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Progressive Education and School Violence

February 25, 1997

Re "Socializing Students for Anarchy," by Glenn Woiceshyn, Column Right, Feb. 18:

I'm afraid the problem is not so much John Dewey as it is Plato. We want so much to believe that truth and knowledge equate with goodness and virtue. Unfortunately it's not quite that simple, and I regret Woiceshyn's use of a column to bash teachers and public education.

Over the years since the 1950s, most of my high school students have gone on to successful and rewarding lives--some of them to prominent success. But not all. I remember an older teacher telling me very seriously when I began teaching: "Never visit a state prison. If you do, someone will call your name from one of the cells asking if you remember them." I have no idea how many of my students are doing time. I have heard of three--one a lifer.

As I was reading Woiceshyn's article, I stopped to listen to a TV report from Ruby Bridges Hall, who, as a 6-year-old, began the integration of the New Orleans public schools. Against the backdrop of unreasoned hate this little girl experienced and against my own lifetime of teaching, Woiceshyn's statement that "the only way to stop students from acting like animals is to regard them as thinking human beings" rings very hollow.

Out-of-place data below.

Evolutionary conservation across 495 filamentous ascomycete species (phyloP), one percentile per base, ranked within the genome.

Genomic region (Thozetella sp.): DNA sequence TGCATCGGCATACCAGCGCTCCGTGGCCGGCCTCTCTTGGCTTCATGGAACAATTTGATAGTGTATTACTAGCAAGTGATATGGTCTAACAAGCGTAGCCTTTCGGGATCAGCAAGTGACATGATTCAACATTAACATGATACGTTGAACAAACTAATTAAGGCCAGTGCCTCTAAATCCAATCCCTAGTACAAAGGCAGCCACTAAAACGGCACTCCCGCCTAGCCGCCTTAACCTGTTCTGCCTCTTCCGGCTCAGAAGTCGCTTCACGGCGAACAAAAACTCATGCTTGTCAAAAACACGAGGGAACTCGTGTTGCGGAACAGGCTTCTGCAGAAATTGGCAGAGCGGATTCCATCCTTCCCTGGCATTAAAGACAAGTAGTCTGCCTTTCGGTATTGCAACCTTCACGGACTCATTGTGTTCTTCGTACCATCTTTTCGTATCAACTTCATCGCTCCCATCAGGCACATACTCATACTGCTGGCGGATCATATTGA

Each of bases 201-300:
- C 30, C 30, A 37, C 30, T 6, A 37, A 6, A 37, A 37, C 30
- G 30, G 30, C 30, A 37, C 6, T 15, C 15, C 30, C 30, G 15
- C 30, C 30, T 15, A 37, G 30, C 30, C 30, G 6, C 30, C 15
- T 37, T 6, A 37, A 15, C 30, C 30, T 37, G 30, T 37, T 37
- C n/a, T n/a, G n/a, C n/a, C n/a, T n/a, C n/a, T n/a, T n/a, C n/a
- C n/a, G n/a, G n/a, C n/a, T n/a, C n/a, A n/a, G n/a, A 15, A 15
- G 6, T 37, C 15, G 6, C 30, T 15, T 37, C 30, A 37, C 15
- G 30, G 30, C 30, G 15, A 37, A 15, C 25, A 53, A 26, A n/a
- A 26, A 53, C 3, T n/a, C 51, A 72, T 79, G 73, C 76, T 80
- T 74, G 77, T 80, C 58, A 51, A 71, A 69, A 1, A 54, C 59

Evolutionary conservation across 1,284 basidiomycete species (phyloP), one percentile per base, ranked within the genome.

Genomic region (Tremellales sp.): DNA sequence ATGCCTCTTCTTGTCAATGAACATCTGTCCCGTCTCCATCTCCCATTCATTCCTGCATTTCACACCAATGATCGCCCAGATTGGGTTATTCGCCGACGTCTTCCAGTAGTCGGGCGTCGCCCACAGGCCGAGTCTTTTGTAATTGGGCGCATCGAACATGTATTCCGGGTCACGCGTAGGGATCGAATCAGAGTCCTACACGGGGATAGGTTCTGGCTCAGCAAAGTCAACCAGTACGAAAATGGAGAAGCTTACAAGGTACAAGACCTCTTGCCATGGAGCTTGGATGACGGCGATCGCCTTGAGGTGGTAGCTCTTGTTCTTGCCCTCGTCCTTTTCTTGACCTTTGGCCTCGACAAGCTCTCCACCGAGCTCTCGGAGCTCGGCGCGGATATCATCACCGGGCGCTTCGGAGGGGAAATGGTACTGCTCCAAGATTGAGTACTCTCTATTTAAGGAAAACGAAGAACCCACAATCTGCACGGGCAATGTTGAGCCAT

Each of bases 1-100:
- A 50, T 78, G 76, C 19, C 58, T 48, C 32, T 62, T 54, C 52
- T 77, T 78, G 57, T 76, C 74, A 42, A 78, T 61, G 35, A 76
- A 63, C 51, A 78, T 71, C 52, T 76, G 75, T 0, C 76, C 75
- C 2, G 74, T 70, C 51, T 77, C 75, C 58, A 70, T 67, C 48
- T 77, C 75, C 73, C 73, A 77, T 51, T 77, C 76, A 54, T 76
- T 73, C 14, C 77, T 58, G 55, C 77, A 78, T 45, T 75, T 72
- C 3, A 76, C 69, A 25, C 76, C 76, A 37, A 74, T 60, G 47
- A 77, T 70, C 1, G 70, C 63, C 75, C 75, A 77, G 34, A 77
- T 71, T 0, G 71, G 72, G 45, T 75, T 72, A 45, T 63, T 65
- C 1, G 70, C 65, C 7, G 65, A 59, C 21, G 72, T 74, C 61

JAMES CASSIDY

Glendora

Woiceshyn's diatribe against scholastic irrationality is itself irrational. He provides no evidence of his case except one quote from a teacher. Woiceshyn points to John Dewey as the first to champion the socialization of children, which Woiceshyn considers the root of all evil. He neglects to mention, however, that Dewey first advocated progressive schooling at the turn of the century--the 20th century, not the 21st. If Dewey's philosophy was so wrongheaded, why haven't we had a century of bad schools? Why have they deteriorated only recently?

Woiceshyn vaguely hints that human secularists, moral relativists and other fuzzy-headed liberals are to blame. They gave us "new math" and "free schools" in the '60s, after all. But we just as easily could point to the strong conservative tide, the rise in religious fundamentalism, or the hypocritical cries for "values" in the last few decades. It's called correlation, not causation, and Woiceshyn doesn't seem to know the difference.

ROBERT SCHMIDT

Culver City

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